Researchers have been acknowledging and examining the relationships between dyslexia and reading music for decades, noting that word reading and music notation reading present similar problems often affecting basic elements of music performance such as memory, focus, and rhythm. A recent study revealed challenges in three of its five adult subjects, all professional musicians with dyslexia. Those three musicians described a variety of strategies they used or were exposed to, such as “(a) multisensory learning, (b) small group and private instruction, (c) using technology, (d) isolating musical components, and (e) learning and performing jazz improvisations…” (A Comparative Case Study of Learning Strategies and Recommendations of Five Professional Musicians with Dyslexia, Nelson and Hourigan, National Association for Music Education, 2016, Update: Applications of Research in Music Education, Vol. 35(1)54-65).
An earlier study comparing how children with and without dyslexia learned to read music revealed several challenges faced by children with dyslexia. Those with dyslexia made more than twice the number of errors, needed significantly more time, and as a result demonstrated “laborious automatization,” an essential factor to mastering any musical instrument. (Dyslexia and Learning Musical Notation: A Pilot Study; Jaarsma, Ruijssenaars, denBroeck, Leiden University, the Netherlands; Annals of Dyslexia, Vol. 48, 1998.)
While there is not an abundance of research examining dyslexia’s affect on learning to read and perform music, what is available in both research and musicians’ personal anecdotes suggests a relationship worth noting and seems to carry practical suggestions for both music learners and music educators. For instance, those who note struggles commonly cite their ultimate success with some aspects of multisensory teaching/learning. Getting to the performance, rather than feeling anchored in the “name the notes” process of reading notation appears for some to be key to mastery. Expanding the notion of multi-sensory also carries the benefits of using the structural logic of notation, the order and sequence inherent to what the notations represent, and the need to integrate “reading” with “playing” as early and as consistently as possible.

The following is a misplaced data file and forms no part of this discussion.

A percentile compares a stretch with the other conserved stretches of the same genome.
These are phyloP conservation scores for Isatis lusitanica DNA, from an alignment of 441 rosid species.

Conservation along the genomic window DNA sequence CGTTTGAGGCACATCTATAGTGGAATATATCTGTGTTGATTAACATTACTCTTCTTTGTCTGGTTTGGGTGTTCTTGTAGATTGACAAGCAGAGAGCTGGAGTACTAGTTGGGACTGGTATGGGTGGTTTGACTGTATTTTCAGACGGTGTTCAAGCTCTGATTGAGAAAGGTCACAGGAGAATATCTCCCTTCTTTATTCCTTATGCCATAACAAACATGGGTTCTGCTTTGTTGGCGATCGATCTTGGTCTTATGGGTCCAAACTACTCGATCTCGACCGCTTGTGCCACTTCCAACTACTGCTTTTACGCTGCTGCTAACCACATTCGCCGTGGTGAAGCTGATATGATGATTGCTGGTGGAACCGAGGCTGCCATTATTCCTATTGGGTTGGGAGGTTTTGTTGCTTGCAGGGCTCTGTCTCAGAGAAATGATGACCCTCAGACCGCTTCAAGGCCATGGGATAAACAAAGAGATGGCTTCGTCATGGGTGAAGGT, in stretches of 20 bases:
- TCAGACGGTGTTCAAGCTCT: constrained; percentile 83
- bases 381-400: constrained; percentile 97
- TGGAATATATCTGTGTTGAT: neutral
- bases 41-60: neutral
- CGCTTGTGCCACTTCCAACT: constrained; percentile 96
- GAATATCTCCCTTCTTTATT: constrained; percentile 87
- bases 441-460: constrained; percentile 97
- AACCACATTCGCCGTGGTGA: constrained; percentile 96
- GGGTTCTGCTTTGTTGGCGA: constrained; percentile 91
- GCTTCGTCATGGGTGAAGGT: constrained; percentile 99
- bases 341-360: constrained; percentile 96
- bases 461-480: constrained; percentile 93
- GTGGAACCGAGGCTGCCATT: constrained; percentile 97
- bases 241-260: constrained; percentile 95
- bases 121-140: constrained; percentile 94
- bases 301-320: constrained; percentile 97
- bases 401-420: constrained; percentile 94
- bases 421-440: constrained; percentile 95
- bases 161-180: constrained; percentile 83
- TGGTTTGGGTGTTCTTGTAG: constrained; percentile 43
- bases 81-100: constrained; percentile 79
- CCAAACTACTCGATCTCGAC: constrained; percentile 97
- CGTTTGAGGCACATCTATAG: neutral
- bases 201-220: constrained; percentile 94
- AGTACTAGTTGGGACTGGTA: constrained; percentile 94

Recognizing Diversity in Learning
One additional observation from the various accounts is that we who are responsible for young learners ought to recognize the power of self-esteem and confidence. Decades ago, as a school principal, I had more than a few meetings where a team of adults decided that we should replace a class such as music with the remedial reading instruction so obviously needed. To the contrary, the musicians I encountered in these studies clearly suggest we avoid eliminating what might well be an area of confidence and accomplishment; some even go so far as to suggest that the types of focused, intentional, multi-sensory instruction needed to learn music are not only parallel, but complimentary to those needed to learn to read.
So maybe it’s not Mind Games after all. It Amazes Me that with the right kinds of instruction, reading music and reading words are both possible. And as for Chloe, though not dyslexic, her teachers’ new understanding of her learning needs will hopefully translate to success in spelling, math computation, and music performance.